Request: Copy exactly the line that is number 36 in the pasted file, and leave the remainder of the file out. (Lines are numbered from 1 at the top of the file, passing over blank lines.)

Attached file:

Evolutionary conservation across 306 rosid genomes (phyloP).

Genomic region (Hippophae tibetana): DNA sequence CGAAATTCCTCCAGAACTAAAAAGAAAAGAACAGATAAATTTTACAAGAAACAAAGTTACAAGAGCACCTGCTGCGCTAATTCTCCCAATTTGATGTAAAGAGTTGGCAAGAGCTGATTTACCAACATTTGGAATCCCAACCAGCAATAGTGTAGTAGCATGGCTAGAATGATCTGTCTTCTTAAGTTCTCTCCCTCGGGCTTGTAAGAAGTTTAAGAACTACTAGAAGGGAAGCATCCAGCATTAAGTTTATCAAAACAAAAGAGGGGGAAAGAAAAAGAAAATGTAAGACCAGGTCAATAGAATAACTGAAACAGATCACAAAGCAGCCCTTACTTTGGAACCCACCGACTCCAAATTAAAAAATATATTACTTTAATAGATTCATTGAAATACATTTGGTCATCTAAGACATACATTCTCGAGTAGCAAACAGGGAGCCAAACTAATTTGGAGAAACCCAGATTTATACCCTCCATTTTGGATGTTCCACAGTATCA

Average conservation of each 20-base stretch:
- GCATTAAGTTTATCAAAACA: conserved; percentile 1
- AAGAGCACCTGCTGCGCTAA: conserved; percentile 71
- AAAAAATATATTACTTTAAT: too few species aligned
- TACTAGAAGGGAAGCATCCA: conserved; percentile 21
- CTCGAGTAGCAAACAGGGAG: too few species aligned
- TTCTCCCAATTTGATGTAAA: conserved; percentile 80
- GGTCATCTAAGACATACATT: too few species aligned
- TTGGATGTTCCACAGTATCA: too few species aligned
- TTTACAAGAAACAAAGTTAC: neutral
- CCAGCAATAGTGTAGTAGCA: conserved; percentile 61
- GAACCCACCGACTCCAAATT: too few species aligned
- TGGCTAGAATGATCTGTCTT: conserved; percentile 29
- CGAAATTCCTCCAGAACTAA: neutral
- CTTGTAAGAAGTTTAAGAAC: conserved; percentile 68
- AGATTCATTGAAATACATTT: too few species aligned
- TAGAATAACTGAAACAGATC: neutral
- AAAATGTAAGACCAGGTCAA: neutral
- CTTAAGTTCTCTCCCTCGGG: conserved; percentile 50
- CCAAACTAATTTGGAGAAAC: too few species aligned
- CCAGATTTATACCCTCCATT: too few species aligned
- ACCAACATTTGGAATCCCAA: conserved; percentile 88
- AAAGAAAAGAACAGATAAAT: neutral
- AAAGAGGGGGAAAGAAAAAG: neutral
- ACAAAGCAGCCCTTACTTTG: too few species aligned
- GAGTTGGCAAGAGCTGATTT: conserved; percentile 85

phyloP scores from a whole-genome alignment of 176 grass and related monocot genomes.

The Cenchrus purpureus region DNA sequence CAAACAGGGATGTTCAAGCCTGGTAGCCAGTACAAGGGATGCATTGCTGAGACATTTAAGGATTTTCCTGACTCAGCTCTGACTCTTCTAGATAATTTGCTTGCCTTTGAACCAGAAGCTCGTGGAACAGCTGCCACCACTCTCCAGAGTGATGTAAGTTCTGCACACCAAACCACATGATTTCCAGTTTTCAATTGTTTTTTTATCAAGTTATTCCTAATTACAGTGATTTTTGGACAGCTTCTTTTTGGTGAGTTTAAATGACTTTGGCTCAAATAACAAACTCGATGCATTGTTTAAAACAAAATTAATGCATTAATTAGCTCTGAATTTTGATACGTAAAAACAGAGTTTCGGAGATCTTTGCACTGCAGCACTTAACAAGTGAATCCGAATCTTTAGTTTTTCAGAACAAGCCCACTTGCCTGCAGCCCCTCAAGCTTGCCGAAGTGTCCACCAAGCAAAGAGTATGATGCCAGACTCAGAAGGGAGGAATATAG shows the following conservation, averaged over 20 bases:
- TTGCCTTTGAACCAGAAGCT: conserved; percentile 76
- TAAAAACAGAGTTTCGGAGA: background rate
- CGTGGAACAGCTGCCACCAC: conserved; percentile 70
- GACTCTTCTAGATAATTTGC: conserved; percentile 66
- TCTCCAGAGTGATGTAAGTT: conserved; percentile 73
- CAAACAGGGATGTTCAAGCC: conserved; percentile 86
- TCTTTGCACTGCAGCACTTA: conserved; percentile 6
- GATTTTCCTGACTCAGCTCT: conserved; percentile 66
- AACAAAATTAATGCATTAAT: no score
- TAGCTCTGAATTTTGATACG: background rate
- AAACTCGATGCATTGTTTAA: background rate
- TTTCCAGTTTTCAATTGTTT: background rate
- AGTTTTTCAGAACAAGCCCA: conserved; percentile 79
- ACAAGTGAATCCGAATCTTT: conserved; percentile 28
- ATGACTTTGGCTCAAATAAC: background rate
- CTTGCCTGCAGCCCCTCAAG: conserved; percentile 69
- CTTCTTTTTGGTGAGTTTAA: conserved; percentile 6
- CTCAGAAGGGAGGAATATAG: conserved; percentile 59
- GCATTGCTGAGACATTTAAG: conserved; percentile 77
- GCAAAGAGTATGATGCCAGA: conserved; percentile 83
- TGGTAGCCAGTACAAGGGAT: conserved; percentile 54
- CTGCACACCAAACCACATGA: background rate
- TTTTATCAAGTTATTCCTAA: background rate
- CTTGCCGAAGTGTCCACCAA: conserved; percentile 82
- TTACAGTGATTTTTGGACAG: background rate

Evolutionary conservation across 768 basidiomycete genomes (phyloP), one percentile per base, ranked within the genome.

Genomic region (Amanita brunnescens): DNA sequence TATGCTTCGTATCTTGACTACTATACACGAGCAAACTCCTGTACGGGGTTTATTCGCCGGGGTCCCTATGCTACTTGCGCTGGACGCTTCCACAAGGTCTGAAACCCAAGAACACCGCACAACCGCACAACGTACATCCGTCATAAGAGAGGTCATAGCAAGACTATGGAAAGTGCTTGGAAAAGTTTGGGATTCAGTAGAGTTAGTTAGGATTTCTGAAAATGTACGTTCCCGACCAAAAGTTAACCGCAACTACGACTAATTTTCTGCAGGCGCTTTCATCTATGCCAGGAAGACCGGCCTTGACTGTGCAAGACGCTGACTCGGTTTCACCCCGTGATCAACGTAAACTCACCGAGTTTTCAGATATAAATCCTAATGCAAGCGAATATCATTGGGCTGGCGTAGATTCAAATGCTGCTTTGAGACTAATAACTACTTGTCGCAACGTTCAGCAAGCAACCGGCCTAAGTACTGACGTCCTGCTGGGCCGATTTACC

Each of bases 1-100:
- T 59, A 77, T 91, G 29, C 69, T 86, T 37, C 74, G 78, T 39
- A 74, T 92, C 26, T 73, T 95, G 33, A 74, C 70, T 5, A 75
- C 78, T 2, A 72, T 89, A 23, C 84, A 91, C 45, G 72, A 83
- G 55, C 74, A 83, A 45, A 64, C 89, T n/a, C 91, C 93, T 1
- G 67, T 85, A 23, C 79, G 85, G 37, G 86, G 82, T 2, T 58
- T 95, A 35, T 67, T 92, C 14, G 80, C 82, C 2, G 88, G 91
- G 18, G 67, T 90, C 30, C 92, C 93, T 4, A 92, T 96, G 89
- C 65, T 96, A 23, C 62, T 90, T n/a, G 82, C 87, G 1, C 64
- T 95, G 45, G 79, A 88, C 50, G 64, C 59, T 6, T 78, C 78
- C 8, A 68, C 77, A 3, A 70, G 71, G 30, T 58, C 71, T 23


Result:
- CAAACAGGGATGTTCAAGCC: conserved; percentile 86